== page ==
Take Short Naps:

While it sounds counterintuitive, taking short naps doesn't disrupt our ability to sleep at night as we are lead to believe. Taking naps actually allows us to re-energize and purify our energy much like meditation does. It allows us to relax, we feel less fatigued, we have increased alertness, improved memory, and improved mood after we take naps. However individuals diagnosed with insomnia may find that taking naps during the day may make nighttime symptoms worse.

Build a "Wind Down" routine:

Ever had a hard day of working and when you walked into your bedroom in the evening you just can't seem to quiet your brain? Building a "wind down" routine before bed can really help. Restorative yoga. Ocean sounds. Reading a calming book. Watching a calming show. Drinking a cup of sleepy time tea. Melatonin gummies. Breathing exercises. These things can be considered part of your "wind down" routine, and can help your brain slowly calm. Figuring out how long it takes for your brain to relax can really help with this. It may take a minute, or ten. Be patient while you explore this. As you practice and get to know your body and brain, you will learn what type of "wind down" routine works for you, and how long to implement it in the evening.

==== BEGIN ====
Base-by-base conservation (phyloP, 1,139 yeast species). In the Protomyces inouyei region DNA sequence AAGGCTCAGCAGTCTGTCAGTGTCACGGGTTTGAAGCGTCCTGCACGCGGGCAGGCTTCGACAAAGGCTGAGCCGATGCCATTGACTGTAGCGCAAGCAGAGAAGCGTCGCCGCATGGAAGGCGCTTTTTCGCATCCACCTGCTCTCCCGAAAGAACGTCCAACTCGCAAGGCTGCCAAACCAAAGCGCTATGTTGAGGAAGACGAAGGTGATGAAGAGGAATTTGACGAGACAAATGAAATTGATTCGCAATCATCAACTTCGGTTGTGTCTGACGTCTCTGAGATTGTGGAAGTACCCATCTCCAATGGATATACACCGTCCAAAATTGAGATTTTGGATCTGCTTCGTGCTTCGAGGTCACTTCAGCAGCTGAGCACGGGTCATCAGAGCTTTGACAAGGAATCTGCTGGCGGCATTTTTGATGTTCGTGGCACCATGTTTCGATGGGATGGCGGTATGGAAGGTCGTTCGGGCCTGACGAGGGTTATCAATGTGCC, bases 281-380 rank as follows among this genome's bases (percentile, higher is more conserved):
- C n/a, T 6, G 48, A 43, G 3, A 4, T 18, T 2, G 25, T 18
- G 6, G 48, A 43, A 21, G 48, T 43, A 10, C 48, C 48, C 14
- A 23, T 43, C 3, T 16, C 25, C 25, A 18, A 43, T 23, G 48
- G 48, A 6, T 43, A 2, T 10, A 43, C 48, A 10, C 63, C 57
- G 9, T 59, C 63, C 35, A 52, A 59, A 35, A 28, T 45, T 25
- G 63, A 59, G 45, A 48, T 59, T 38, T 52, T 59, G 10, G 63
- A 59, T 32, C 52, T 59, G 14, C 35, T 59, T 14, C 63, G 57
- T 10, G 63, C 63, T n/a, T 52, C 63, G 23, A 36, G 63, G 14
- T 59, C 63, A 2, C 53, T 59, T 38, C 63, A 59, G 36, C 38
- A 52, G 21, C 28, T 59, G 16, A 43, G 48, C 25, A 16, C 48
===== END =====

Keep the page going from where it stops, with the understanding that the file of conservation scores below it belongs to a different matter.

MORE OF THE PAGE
Evaluate the Sacredness of Your Bed: